Riverside: Shrine Of New Generation Slaves

New prog veterans take the Pole position

You can trust Louder Our experienced team has worked for some of the biggest brands in music. From testing headphones to reviewing albums, our experts aim to create reviews you can trust. Find out more about how we review.

Standard bearers for the perennially impressive and fertile Polish prog scene, Riverside have long threatened to take their place beside Porcupine Tree and Opeth as modern masters of the genre.

Both defiantly forward-thinking and unashamedly nostalgic, this is a conceptually morose affair for the most part. But the dominant blend of strident riffs, subtle experimentation and rippling analogue keys ensures that there is also a strong sense of the joy and delight at the possibilities thrown up by prog’s spirit of creative liberation.

Mainman Mariusz Duda is a commanding but curiously detached presence as he muses on life’s apparent futility and the vacuous preoccupations of first world societies. He paints his verbal pictures across an enthralling sonic canvas that takes in everything from opener New Generation Slave’s concise artrock sizzle and 13-minute epic Escalator Shrine’s thunderous hard rock sprawl, to the elegant acoustic balladry of the closing Coda.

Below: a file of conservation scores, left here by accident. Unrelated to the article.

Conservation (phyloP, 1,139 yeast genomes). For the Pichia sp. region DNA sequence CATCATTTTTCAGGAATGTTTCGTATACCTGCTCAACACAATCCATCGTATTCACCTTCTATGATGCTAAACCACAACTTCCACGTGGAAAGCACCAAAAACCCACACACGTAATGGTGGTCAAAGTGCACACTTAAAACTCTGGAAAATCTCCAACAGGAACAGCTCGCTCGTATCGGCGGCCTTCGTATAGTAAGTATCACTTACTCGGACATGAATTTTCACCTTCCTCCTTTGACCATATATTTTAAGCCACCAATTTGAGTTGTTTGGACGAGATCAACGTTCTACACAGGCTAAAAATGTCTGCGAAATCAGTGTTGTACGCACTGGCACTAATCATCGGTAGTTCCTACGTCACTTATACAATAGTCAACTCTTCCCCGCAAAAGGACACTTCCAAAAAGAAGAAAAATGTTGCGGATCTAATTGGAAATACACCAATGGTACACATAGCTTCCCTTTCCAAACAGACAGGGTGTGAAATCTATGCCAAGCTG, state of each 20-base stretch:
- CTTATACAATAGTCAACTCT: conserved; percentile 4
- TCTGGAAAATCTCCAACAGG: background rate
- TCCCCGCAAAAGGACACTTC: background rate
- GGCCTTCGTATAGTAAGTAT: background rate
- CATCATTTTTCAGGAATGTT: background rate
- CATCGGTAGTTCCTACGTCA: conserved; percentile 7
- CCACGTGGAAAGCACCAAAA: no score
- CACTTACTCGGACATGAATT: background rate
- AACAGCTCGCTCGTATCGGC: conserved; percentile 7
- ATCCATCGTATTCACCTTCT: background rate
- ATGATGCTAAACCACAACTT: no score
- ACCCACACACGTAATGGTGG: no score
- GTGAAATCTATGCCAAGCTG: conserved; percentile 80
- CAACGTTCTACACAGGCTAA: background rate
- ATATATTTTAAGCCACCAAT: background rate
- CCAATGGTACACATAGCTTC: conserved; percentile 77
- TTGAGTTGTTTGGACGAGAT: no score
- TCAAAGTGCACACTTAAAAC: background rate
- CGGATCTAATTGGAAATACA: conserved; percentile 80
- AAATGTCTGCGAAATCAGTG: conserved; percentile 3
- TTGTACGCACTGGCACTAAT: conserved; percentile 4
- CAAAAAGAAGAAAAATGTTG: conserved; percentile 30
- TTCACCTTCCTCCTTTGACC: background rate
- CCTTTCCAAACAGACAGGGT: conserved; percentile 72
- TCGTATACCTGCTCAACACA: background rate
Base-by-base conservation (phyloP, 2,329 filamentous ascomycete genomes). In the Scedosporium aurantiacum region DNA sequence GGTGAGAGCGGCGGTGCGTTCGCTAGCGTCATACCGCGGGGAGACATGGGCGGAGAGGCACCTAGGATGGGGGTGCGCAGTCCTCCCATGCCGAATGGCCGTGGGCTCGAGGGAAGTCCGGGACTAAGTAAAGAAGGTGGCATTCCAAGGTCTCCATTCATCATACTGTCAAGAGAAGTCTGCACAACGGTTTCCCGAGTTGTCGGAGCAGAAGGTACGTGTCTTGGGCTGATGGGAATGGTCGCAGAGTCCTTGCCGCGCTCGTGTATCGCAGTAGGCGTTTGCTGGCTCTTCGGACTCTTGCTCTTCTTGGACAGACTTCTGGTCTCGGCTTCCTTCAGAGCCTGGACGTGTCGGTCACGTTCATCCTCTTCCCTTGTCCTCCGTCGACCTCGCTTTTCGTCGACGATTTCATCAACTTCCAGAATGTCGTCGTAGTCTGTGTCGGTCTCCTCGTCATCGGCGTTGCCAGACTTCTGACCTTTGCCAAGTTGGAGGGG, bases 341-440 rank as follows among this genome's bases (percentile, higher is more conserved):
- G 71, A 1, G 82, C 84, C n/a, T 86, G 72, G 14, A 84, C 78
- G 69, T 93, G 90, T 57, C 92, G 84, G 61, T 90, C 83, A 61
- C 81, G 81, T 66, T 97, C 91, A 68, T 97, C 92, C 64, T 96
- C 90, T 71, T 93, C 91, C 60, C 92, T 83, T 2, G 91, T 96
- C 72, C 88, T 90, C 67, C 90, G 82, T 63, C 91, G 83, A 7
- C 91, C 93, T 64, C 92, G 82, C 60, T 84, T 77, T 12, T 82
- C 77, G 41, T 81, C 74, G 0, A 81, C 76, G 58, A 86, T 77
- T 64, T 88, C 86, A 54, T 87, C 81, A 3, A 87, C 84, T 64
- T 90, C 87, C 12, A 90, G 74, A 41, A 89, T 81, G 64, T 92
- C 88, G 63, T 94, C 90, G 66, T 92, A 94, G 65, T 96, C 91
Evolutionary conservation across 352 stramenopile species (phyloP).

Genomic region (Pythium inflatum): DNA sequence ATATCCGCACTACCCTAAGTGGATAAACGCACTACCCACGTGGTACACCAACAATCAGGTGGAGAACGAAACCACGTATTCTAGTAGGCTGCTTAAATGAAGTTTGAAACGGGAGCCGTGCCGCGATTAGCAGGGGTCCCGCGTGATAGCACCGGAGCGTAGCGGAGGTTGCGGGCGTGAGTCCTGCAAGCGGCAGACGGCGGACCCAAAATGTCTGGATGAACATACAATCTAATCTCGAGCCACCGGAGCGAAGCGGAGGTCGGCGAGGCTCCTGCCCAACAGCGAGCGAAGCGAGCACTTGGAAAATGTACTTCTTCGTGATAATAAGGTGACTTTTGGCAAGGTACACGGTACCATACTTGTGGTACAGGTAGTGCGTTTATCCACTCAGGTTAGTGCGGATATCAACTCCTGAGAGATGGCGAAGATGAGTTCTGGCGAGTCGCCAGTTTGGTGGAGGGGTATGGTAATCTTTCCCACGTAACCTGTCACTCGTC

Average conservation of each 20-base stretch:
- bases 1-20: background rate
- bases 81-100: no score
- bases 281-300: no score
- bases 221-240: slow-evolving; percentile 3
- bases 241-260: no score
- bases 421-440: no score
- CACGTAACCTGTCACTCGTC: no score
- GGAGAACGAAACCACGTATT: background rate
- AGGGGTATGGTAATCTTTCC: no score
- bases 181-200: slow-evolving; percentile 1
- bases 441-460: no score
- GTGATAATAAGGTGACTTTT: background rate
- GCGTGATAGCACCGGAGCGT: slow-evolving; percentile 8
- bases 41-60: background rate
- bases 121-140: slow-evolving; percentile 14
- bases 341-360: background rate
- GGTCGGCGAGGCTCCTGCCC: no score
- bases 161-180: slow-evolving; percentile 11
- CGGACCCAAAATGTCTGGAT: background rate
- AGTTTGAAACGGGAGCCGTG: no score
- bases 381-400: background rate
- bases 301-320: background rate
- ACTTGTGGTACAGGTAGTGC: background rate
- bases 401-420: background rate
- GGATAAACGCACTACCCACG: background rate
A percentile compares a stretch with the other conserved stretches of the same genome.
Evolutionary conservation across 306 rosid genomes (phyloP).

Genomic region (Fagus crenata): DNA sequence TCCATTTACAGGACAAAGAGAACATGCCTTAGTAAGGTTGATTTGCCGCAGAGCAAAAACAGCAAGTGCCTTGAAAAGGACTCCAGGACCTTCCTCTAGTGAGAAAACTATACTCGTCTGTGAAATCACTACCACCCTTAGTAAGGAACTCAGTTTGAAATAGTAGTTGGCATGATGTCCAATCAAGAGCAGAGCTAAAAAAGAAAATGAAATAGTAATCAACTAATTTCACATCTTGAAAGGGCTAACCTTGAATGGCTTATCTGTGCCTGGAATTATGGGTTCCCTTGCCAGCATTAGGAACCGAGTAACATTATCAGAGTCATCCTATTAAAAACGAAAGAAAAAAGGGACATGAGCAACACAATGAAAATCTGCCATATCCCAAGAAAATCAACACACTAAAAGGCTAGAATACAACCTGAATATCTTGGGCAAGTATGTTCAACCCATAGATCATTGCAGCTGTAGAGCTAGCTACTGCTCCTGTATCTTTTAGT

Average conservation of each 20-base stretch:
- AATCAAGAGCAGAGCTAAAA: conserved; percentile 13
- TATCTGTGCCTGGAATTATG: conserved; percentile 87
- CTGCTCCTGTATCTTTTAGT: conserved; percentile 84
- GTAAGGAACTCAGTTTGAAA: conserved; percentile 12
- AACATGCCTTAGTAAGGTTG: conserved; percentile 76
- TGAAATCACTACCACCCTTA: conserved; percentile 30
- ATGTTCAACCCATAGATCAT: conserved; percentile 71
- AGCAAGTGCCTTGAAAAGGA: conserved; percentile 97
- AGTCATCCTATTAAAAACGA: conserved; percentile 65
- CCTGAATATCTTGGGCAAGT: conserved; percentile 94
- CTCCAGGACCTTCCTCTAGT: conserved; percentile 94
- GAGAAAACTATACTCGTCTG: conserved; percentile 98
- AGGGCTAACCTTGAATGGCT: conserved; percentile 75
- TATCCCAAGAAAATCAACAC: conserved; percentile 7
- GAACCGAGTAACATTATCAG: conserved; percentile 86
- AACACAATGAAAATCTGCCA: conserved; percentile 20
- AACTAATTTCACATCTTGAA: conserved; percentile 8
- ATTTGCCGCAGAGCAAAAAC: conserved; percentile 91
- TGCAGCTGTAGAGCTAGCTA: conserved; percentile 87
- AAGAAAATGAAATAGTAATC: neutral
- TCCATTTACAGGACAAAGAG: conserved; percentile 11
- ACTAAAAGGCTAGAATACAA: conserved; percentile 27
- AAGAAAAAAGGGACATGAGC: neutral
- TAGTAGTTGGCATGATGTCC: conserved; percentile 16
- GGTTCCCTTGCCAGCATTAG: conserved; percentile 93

The whole thing thrums with sincerity and quiet ingenuity and flows as naturally as the mighty Vistula river itself.

Dom Lawson

Dom Lawson has been writing for Metal Hammer and Prog for over 14 years and is extremely fond of heavy metal, progressive rock, coffee and snooker. He also contributes to The Guardian, Classic Rock, Bravewords and Blabbermouth and has previously written for Kerrang! magazine in the mid-2000s.